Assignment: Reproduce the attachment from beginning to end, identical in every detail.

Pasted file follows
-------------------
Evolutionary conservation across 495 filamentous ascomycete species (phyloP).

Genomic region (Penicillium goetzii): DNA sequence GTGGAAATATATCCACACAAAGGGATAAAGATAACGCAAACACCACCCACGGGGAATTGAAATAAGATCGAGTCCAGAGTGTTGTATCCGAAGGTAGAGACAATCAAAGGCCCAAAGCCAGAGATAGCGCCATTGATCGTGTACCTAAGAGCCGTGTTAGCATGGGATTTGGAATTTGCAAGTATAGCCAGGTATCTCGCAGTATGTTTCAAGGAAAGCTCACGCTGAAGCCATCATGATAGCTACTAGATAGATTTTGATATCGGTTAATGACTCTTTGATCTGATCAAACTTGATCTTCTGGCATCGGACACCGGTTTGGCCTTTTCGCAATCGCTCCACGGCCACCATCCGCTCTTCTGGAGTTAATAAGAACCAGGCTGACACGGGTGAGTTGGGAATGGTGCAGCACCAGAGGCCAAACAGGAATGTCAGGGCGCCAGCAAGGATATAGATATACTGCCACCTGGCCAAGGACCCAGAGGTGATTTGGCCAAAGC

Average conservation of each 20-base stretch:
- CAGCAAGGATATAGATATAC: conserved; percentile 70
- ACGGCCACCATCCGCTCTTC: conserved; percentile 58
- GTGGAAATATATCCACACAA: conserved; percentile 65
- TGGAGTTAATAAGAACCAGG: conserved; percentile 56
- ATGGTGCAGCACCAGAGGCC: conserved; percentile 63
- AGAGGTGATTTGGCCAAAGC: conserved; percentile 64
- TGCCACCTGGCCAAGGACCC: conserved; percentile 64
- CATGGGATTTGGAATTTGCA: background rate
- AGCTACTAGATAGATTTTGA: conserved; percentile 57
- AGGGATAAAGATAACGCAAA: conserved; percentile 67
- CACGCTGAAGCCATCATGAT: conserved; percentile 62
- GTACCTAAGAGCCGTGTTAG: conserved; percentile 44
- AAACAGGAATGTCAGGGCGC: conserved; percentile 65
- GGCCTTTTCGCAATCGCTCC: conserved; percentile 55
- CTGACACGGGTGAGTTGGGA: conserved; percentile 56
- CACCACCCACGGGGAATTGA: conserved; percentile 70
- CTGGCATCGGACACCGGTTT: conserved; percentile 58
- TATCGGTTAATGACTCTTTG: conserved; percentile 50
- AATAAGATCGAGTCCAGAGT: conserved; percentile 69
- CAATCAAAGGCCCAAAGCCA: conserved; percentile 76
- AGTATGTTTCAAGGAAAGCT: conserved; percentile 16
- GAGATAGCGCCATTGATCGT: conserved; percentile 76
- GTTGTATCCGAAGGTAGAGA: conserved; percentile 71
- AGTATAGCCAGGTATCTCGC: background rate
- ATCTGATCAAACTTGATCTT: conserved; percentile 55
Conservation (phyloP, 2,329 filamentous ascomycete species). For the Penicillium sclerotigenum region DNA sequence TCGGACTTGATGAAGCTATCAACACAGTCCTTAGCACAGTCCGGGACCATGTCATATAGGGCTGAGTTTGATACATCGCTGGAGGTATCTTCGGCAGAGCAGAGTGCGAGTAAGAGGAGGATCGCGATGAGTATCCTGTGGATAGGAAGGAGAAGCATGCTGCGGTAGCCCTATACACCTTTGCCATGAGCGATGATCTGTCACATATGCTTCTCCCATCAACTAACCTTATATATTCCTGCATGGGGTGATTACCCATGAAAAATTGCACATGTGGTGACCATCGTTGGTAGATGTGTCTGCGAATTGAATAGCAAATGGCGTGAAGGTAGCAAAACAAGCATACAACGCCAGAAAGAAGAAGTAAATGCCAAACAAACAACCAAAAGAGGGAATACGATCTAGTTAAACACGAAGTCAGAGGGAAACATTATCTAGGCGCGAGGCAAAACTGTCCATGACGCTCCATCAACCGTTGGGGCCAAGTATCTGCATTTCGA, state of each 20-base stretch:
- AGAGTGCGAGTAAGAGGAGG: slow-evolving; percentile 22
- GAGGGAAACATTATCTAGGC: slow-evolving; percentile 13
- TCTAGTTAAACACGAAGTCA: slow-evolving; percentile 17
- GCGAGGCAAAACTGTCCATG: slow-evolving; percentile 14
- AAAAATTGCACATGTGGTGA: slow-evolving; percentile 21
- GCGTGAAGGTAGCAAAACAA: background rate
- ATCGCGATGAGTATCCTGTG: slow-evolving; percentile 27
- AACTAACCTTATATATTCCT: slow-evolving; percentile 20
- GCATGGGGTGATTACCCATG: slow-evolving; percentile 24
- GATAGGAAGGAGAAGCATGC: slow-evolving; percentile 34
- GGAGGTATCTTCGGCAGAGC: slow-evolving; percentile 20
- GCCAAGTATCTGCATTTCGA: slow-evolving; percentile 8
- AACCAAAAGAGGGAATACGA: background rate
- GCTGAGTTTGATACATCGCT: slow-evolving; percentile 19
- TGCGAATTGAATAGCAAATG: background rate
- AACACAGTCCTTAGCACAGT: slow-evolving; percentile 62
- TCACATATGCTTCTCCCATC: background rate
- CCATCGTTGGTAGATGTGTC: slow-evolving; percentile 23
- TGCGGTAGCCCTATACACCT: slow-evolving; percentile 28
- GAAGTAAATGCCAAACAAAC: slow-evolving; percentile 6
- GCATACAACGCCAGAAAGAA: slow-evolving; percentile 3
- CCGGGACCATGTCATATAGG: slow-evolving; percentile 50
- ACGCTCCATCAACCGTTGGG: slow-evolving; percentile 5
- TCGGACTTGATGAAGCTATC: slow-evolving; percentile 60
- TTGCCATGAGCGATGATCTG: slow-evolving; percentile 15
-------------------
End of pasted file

Evolutionary conservation across 495 filamentous ascomycete species (phyloP).

Genomic region (Penicillium goetzii): DNA sequence GTGGAAATATATCCACACAAAGGGATAAAGATAACGCAAACACCACCCACGGGGAATTGAAATAAGATCGAGTCCAGAGTGTTGTATCCGAAGGTAGAGACAATCAAAGGCCCAAAGCCAGAGATAGCGCCATTGATCGTGTACCTAAGAGCCGTGTTAGCATGGGATTTGGAATTTGCAAGTATAGCCAGGTATCTCGCAGTATGTTTCAAGGAAAGCTCACGCTGAAGCCATCATGATAGCTACTAGATAGATTTTGATATCGGTTAATGACTCTTTGATCTGATCAAACTTGATCTTCTGGCATCGGACACCGGTTTGGCCTTTTCGCAATCGCTCCACGGCCACCATCCGCTCTTCTGGAGTTAATAAGAACCAGGCTGACACGGGTGAGTTGGGAATGGTGCAGCACCAGAGGCCAAACAGGAATGTCAGGGCGCCAGCAAGGATATAGATATACTGCCACCTGGCCAAGGACCCAGAGGTGATTTGGCCAAAGC

Average conservation of each 20-base stretch:
- CAGCAAGGATATAGATATAC: conserved; percentile 70
- ACGGCCACCATCCGCTCTTC: conserved; percentile 58
- GTGGAAATATATCCACACAA: conserved; percentile 65
- TGGAGTTAATAAGAACCAGG: conserved; percentile 56
- ATGGTGCAGCACCAGAGGCC: conserved; percentile 63
- AGAGGTGATTTGGCCAAAGC: conserved; percentile 64
- TGCCACCTGGCCAAGGACCC: conserved; percentile 64
- CATGGGATTTGGAATTTGCA: background rate
- AGCTACTAGATAGATTTTGA: conserved; percentile 57
- AGGGATAAAGATAACGCAAA: conserved; percentile 67
- CACGCTGAAGCCATCATGAT: conserved; percentile 62
- GTACCTAAGAGCCGTGTTAG: conserved; percentile 44
- AAACAGGAATGTCAGGGCGC: conserved; percentile 65
- GGCCTTTTCGCAATCGCTCC: conserved; percentile 55
- CTGACACGGGTGAGTTGGGA: conserved; percentile 56
- CACCACCCACGGGGAATTGA: conserved; percentile 70
- CTGGCATCGGACACCGGTTT: conserved; percentile 58
- TATCGGTTAATGACTCTTTG: conserved; percentile 50
- AATAAGATCGAGTCCAGAGT: conserved; percentile 69
- CAATCAAAGGCCCAAAGCCA: conserved; percentile 76
- AGTATGTTTCAAGGAAAGCT: conserved; percentile 16
- GAGATAGCGCCATTGATCGT: conserved; percentile 76
- GTTGTATCCGAAGGTAGAGA: conserved; percentile 71
- AGTATAGCCAGGTATCTCGC: background rate
- ATCTGATCAAACTTGATCTT: conserved; percentile 55
Conservation (phyloP, 2,329 filamentous ascomycete species). For the Penicillium sclerotigenum region DNA sequence TCGGACTTGATGAAGCTATCAACACAGTCCTTAGCACAGTCCGGGACCATGTCATATAGGGCTGAGTTTGATACATCGCTGGAGGTATCTTCGGCAGAGCAGAGTGCGAGTAAGAGGAGGATCGCGATGAGTATCCTGTGGATAGGAAGGAGAAGCATGCTGCGGTAGCCCTATACACCTTTGCCATGAGCGATGATCTGTCACATATGCTTCTCCCATCAACTAACCTTATATATTCCTGCATGGGGTGATTACCCATGAAAAATTGCACATGTGGTGACCATCGTTGGTAGATGTGTCTGCGAATTGAATAGCAAATGGCGTGAAGGTAGCAAAACAAGCATACAACGCCAGAAAGAAGAAGTAAATGCCAAACAAACAACCAAAAGAGGGAATACGATCTAGTTAAACACGAAGTCAGAGGGAAACATTATCTAGGCGCGAGGCAAAACTGTCCATGACGCTCCATCAACCGTTGGGGCCAAGTATCTGCATTTCGA, state of each 20-base stretch:
- AGAGTGCGAGTAAGAGGAGG: slow-evolving; percentile 22
- GAGGGAAACATTATCTAGGC: slow-evolving; percentile 13
- TCTAGTTAAACACGAAGTCA: slow-evolving; percentile 17
- GCGAGGCAAAACTGTCCATG: slow-evolving; percentile 14
- AAAAATTGCACATGTGGTGA: slow-evolving; percentile 21
- GCGTGAAGGTAGCAAAACAA: background rate
- ATCGCGATGAGTATCCTGTG: slow-evolving; percentile 27
- AACTAACCTTATATATTCCT: slow-evolving; percentile 20
- GCATGGGGTGATTACCCATG: slow-evolving; percentile 24
- GATAGGAAGGAGAAGCATGC: slow-evolving; percentile 34
- GGAGGTATCTTCGGCAGAGC: slow-evolving; percentile 20
- GCCAAGTATCTGCATTTCGA: slow-evolving; percentile 8
- AACCAAAAGAGGGAATACGA: background rate
- GCTGAGTTTGATACATCGCT: slow-evolving; percentile 19
- TGCGAATTGAATAGCAAATG: background rate
- AACACAGTCCTTAGCACAGT: slow-evolving; percentile 62
- TCACATATGCTTCTCCCATC: background rate
- CCATCGTTGGTAGATGTGTC: slow-evolving; percentile 23
- TGCGGTAGCCCTATACACCT: slow-evolving; percentile 28
- GAAGTAAATGCCAAACAAAC: slow-evolving; percentile 6
- GCATACAACGCCAGAAAGAA: slow-evolving; percentile 3
- CCGGGACCATGTCATATAGG: slow-evolving; percentile 50
- ACGCTCCATCAACCGTTGGG: slow-evolving; percentile 5
- TCGGACTTGATGAAGCTATC: slow-evolving; percentile 60
- TTGCCATGAGCGATGATCTG: slow-evolving; percentile 15